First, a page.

Nikolaos, Crete – The port, viewed from a hill over the city. I found a little family who put me up in a room downstairs where I had wifi, wine, and a sink for washing my clothes. At night I sat with my feet in the warm water of the busy cove in the old center. The town was packed with families eating ice-cream. The aspect of Nikolaos is fantastic—open sea on one side, calm tree-lined park on the other. Really a lovely town that had many Greek tourists, but very few backpackers that I could see.

Crete – Just a pretty house, with pretty flowers, and pretty shadows etched by the late, August sun.

Heraklion, Crete – The harbor at Heraklion, Crete’s major city and port. Poor photography, but brilliant evening colors over the sea. I killed an evening in Heraklion’s boisterous and fun downtown, then slept on the pier before a 3am departure by ferry (it didn’t leave until 8am). Crete was my favorite of the Greek islands, and I’d return there first.

Santorina – The approach to Santorina is spectacular. The enormous stony cliffs, topped with perfectly white buildings that from afar look like a thick icing or meringue. Giant ships arrive constantly to unload people, who take cars and buses up the steep cliff and across Santorini’s inhospitable terrain to the lavish city overlooking the sea.

Santorini – You could spend years walking the lengthy promenades atop Santorini and photographing its picturesque architecture. Just as beautiful are the island’s two arms that reach out in either direction. The island is formed by the lip of a crescent-shaped caldera (volcanic crater). It’s crowded place, but every bit as beautiful as people say.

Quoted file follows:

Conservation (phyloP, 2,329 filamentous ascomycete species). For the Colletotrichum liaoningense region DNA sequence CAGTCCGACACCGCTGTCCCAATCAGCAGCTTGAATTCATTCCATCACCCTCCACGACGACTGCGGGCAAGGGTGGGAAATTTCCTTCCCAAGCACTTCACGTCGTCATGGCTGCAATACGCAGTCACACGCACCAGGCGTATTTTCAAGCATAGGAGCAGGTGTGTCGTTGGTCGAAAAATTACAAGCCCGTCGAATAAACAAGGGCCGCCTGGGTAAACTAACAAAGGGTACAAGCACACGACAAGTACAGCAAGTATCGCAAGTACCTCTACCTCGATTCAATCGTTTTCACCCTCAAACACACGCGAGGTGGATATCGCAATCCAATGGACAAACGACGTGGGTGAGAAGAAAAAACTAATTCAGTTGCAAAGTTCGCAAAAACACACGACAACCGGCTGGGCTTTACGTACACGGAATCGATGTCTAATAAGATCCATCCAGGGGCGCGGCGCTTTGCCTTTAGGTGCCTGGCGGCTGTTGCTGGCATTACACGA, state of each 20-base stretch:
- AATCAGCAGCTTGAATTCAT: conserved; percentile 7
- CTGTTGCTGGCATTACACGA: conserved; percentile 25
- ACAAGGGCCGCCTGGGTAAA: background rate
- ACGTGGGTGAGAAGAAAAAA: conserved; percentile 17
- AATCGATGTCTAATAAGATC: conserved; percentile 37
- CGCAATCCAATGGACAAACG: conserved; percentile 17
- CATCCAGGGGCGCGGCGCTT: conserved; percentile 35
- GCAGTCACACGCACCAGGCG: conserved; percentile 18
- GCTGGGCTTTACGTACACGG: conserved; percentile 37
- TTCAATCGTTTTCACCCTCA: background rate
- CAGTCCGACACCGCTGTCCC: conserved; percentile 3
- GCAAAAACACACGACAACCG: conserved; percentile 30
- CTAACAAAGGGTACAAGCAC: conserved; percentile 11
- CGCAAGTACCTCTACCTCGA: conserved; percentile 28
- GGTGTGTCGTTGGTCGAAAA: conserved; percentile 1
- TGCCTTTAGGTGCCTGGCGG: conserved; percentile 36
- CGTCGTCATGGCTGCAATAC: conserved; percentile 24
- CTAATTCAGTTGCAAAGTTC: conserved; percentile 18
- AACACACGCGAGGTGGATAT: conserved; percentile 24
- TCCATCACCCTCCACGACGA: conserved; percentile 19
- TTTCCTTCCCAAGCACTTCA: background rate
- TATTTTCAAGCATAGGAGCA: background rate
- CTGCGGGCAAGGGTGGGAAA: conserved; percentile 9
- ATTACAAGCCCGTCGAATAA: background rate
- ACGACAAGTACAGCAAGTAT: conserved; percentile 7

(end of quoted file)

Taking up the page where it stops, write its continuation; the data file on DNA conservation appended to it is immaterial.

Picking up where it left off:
Santorini – A pretty rooftop over Santorini. Have a vent on your roof? Paint it white! Why not add a cross. Paint that white too! Oh you say you own a barn? White. Car? White. (How do you like blue trim).

Santorini – Bike photo! This motorbike is SO Greek. On Greece’s islands everything is white and blue. People dress in white and wear blue evil-eye charms. Houses are painted white with blue shudders. Motorbikes are white and blue. And of course the Greek flag, with its blue and white symbolizing the blue sea and sky with white clouds and waves. These colors are Greek, and I couldn’t imagine a Greek-er bike.

Back on the boat again. These days there are pretty quick boats between most islands, but you put in plenty of hours at sea.

Naxos – I really liked Naxos, which was a bit quieter than some of the other islands. Again, more families and fewer young partiers. And very picturesque with its low ridges behind Naxos town.

Mykonos – Oh Mykonos. Lovely. So lovely that it’s a mess in summertime. For me, this was the culmination of why I wouldn’t return to Greece in mid-August. Packed hostels with poor service, crowded streets, and pricey (I paid $12 for a simple beer). That said, it’s popular for a reason.

Mykonos – The awesome 16th Century Venetian windmills of Mykonos. A popular spot to come to watch sunset, and well worth it. This was one of my last nights in Greece. I relaxed and journaled while overlooking the Chora. Then caught an overnight ferry to Samos, sleeping underneath some chairs because I only had a deck ticket.

Greece – One of many memorable sunsets. If it weren’t primarily water, you could appropriately call this part of Greece the Land of Sunsets.